Are there any known bugs related to Calamares?

I tried endeavour on bare metal… My laptop worked almost as well as on windows, wifi with 60/94 Mbps is more than ok

My vivobook x1500 ea with 1135g7 got a bit hotter when opening videos on YouTube with Firefox, I heard the cooler spinning up, idk why , but I noticed that behavior in pop os too, anyway, it might get better after installation cuz I’ll check it with psensor(I guess can’t install it from live installer if I’m right:/)

Is yay supposed not to work(like after the second step) in In the live installer?? Cuz it was simply stopping and htop wasn’t showing any cpu draw from yay anymore (anyway)

Other than secure boot disabled what should I be worried about? My laptop uses the Asus EZ UEFI and I want to buy a usb 3 rack and desktop SSD(to use the SSD in the rack and to pass the Linux through the usb 3)

Are there any bugs known to Calamares that would mess with the windows 11 SSD I have ? I want to instruct it to install all(Linux + bootloader) on the “external” SSD

I used ventoy and an older iso to test It, might re download a newer one tomorrow

Should I get grub or sys md for booting? I’m relatively a starter, despite using Ubuntu based distros for a couple of yrs

don’t let calmares do the heavy lifting, it really can’t in a timely fashion.
that means in live iso find the part you want to donate to the Bare Metal Distro, and make it GPT partiton.
Now you can install. Let Calmares make the /boot, /root, and /swap. you just go to have it prepared and lead it there.

Just my experience, IMO

that said the first online bare metal install I ever did was my Endeavour and that was badass. I would go online install for everything now if I ever hopped/auditoned stuff again. Online beats any live installer, at least the Endeavour experience did.

So … It means that I’d have to do manual partitioning? I never did that, idk how to

Last time I installed Manjaro Calamares did everything perfectly, can’t it be trusted in Eos? Like I just need the boot loader and Eos on the same SSD :confused:

After I selected the right SSD and made sure it’s on the boot loader is on the right SSD I just clicked next and so on :slight_smile:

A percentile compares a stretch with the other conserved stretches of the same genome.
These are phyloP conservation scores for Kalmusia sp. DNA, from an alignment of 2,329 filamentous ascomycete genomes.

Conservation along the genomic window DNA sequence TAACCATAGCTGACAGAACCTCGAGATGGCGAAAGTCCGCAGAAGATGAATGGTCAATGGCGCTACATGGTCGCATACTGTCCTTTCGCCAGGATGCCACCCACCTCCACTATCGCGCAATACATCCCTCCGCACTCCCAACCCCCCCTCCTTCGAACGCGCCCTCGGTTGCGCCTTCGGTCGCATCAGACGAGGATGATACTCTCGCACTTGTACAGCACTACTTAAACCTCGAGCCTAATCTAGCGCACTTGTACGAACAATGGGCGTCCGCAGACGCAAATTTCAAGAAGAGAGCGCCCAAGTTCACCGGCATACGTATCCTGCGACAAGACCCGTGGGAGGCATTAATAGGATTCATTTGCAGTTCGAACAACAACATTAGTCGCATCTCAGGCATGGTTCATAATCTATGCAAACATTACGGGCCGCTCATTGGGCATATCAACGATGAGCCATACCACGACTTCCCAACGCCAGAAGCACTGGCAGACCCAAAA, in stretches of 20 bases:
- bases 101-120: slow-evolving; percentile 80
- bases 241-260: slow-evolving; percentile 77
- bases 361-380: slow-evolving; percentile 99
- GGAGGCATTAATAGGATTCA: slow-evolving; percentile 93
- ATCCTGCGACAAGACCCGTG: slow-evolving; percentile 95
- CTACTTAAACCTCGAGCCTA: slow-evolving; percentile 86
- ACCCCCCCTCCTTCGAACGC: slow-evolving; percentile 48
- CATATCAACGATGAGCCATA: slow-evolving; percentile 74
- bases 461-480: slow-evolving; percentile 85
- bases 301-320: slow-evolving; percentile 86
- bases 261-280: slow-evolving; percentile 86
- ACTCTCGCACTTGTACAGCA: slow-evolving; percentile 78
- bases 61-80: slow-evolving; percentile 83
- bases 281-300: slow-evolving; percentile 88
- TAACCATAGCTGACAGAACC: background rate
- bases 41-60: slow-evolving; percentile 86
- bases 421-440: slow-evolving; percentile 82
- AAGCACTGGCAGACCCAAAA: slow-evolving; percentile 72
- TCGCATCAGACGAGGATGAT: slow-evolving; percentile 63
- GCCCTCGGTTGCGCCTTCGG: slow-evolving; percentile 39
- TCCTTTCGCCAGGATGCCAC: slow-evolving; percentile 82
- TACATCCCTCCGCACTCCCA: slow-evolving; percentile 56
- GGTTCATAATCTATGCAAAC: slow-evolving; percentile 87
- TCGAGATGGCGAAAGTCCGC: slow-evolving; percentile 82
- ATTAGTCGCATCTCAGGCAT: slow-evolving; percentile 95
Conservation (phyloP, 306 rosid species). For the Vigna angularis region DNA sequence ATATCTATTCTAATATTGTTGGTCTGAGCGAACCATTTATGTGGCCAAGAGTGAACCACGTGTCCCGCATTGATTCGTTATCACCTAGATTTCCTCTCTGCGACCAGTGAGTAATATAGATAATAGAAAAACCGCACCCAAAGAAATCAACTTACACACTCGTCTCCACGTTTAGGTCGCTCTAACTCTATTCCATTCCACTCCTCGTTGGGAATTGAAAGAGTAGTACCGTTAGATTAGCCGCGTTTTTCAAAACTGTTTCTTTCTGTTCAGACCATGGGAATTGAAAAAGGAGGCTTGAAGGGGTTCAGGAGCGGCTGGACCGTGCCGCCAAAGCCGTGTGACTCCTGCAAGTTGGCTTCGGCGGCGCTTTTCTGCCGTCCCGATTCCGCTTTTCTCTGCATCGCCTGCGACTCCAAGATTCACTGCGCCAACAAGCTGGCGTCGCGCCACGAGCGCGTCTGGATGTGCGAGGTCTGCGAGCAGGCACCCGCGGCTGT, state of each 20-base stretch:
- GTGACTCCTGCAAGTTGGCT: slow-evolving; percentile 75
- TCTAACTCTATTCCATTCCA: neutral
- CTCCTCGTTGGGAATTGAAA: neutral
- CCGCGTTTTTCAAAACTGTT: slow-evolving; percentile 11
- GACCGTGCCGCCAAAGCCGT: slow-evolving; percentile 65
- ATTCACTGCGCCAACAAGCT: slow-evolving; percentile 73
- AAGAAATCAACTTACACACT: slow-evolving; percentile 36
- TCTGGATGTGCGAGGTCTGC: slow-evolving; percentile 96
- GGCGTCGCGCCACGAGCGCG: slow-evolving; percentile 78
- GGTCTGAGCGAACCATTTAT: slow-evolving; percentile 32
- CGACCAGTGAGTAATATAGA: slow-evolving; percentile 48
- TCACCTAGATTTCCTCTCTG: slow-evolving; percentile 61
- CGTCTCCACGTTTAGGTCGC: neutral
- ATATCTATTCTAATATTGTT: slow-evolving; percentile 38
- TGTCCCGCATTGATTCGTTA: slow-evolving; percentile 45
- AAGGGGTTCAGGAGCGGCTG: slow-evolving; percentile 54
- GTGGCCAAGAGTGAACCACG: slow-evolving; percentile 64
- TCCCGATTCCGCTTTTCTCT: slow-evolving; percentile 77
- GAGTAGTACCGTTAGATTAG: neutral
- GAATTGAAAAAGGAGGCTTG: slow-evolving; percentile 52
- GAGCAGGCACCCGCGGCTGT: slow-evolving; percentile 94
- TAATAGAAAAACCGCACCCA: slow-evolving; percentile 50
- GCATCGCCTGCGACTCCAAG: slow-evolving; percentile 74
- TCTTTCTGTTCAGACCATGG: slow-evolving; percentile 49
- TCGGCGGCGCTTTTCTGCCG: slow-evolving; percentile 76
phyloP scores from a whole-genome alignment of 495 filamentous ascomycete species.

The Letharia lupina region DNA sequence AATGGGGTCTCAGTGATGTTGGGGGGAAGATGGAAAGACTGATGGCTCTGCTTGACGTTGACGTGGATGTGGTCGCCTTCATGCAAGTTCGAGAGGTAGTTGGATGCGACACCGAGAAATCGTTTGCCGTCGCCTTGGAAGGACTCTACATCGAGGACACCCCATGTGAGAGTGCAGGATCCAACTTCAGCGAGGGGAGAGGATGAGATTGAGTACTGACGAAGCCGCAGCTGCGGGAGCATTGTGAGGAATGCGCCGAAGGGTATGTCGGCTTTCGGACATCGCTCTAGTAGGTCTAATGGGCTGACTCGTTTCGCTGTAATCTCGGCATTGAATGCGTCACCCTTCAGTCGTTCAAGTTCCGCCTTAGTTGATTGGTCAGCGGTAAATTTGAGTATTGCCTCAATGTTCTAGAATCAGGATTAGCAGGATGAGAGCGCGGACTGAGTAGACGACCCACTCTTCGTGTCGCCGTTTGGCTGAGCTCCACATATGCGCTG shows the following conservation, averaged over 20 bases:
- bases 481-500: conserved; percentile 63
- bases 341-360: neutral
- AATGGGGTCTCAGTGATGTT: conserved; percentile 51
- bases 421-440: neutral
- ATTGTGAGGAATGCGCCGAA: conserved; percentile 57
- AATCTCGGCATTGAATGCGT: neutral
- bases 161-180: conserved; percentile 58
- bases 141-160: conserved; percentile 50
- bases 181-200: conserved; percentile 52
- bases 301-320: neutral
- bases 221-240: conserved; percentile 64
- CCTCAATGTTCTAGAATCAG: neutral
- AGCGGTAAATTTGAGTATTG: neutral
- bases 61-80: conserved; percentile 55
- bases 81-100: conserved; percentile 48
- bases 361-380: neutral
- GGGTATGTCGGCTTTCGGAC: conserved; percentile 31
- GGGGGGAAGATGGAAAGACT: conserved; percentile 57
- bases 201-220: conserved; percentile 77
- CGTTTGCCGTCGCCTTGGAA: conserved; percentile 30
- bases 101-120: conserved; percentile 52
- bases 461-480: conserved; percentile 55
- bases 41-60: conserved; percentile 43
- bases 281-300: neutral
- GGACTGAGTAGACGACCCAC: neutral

I hope I don’t have to do that manually…

Also everything is MBR , even windows 11 if I recall correctly it’s been installed as MBR since secure boot is off
Idk how Rufus manages windows by default, but I’m sure it’s MBR, making stuff gpt seems rksky

It should not have an issue when installing to a completely different drive.

I say that as someone who has installed it to it’s own SSD, albeit, not an external one. If you’re really nervous, you can pull the Windows drive prior. You’ll need to turn on OS-Prober reguardless post install to see other OS regardless.

Known Calamares bugs can be found on their github.

You should backup 100% of things you can’t afford to lose just in case it goes belly up in the process. There’s no absolute 100% guarantee that nothing will ever go wrong. Although, it’s a pretty minimal chance.


No bugs that I know, I just find it a slow installer if I don’t make a place for it to go.

If Endeavour is getting it’s own drive I strongly rec pulling the WIN ssd out of the board.
I think your fear is backwards. It’s not what Endeavour install will do to Win11 which is likely nothing. you want that guaranteed? yank windows.
your fear should be what is win 11 going to do the linux distro. If you lived a sabotage-free life of Win and Linux existing together, please disregard. I have not.

yep. I think osprober command in the terminal comes post-install? I forgot.